Global Sisters Report is focusing a special series on mining and extractive industries and the women religious who work to limit damage and impact on people and the environment, through advocacy, action and policy. Pope Francis last year called for the entire mining sector to undergo “a radical paradigm change.” Sisters are on the front lines to help effect that change.
The mines no longer operate.
The large trucks that carried heavy equipment no longer rumble down dirt roads fogging the air with dust.
The workers no longer trudge along those same roads inhaling the dust weighted by the humidity of dawn.
Community opposition succeeded in shutting down mines in Nueva Esperanza in northern Honduras and El Tránsito far to the south near the border of Nicaragua. But to many people in these two small towns the closings serve only as a pyrrhic victory.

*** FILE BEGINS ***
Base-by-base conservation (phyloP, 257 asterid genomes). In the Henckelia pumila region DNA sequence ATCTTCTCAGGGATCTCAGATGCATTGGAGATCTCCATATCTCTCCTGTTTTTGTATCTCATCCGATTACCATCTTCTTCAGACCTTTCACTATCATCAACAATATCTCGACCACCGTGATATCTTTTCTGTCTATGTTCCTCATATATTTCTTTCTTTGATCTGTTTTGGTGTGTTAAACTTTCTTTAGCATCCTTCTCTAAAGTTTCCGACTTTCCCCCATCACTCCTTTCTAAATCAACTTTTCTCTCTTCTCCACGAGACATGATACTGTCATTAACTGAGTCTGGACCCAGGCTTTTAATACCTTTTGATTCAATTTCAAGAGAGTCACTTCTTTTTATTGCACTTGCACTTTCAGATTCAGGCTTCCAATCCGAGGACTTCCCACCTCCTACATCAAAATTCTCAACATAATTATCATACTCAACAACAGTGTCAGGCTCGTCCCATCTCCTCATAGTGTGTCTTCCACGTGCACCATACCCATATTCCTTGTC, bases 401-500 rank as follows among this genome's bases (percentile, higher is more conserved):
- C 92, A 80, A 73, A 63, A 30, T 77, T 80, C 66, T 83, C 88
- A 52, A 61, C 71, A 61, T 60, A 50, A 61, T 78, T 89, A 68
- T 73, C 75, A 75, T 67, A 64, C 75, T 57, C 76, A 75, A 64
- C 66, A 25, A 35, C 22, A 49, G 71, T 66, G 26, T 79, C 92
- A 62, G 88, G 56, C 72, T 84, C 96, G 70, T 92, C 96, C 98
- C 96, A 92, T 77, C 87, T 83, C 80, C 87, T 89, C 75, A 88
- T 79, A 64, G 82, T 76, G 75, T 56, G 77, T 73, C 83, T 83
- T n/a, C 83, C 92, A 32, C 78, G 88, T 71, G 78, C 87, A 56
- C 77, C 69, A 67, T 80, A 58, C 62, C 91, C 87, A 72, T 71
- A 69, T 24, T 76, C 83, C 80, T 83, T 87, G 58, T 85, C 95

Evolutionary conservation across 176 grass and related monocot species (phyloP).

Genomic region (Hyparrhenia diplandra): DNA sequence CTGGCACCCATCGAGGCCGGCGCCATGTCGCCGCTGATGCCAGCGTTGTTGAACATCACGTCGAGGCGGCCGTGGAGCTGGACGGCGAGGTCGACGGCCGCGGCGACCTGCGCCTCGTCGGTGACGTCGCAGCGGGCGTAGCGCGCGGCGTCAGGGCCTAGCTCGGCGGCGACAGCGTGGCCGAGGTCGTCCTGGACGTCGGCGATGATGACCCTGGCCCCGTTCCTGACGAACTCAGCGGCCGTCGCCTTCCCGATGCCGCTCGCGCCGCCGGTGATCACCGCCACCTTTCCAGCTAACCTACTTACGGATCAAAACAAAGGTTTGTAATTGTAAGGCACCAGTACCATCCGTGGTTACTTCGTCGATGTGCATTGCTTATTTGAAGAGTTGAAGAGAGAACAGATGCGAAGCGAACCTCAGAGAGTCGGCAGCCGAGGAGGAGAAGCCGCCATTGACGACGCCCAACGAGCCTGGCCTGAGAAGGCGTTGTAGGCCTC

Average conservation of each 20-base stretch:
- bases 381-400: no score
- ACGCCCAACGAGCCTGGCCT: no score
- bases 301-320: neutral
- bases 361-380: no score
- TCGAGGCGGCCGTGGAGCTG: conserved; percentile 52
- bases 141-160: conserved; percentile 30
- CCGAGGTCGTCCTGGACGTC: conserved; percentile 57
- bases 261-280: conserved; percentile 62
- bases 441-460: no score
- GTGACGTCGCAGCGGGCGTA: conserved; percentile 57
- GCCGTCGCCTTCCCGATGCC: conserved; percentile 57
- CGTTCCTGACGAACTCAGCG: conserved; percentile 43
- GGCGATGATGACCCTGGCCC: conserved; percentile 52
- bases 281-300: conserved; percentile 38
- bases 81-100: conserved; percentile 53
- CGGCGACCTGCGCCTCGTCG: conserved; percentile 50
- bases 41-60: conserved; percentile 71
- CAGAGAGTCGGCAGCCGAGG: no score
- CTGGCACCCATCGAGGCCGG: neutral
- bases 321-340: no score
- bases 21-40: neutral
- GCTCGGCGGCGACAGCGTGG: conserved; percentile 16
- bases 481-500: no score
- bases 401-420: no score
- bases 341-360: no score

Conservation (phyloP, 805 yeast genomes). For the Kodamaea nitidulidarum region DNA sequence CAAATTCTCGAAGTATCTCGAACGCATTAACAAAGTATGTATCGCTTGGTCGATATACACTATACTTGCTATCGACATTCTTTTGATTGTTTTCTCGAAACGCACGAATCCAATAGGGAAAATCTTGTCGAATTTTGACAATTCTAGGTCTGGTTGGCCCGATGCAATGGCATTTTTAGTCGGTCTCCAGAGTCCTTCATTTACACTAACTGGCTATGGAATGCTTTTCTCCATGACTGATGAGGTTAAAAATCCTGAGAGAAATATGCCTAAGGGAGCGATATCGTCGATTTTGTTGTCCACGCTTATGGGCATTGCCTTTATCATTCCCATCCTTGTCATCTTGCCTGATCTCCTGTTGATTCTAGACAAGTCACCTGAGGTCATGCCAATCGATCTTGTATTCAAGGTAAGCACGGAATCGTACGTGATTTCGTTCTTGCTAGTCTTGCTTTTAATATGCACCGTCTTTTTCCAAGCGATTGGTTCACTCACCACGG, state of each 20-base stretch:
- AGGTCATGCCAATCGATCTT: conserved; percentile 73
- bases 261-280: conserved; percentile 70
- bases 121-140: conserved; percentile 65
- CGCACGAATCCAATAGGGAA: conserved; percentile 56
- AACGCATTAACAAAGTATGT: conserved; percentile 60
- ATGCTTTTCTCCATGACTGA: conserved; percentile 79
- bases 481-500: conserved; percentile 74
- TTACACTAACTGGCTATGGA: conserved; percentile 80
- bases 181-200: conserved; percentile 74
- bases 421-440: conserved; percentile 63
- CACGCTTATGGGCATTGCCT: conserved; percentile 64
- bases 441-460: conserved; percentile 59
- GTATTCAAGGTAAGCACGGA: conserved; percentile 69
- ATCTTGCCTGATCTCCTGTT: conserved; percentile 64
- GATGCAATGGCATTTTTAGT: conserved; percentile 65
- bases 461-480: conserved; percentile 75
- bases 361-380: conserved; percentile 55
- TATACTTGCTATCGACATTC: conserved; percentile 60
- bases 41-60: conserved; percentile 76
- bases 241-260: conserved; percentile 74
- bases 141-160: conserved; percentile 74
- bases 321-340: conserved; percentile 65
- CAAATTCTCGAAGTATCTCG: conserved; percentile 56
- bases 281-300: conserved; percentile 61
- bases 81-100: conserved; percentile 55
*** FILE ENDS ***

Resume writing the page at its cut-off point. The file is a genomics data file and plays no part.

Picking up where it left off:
For now, the armed guards that circled the mines are gone. But gone too are the jobs the mines provided. In their place, a lingering loss of trust among residents in these agricultural communities, and a continuing fear that this is just a temporary respite before the mines in both towns reopen.
The privately owned mines began their operations in regions where families had subsisted off the land for centuries. The mines’ presence altered both the landscape and the social fabric of these communities.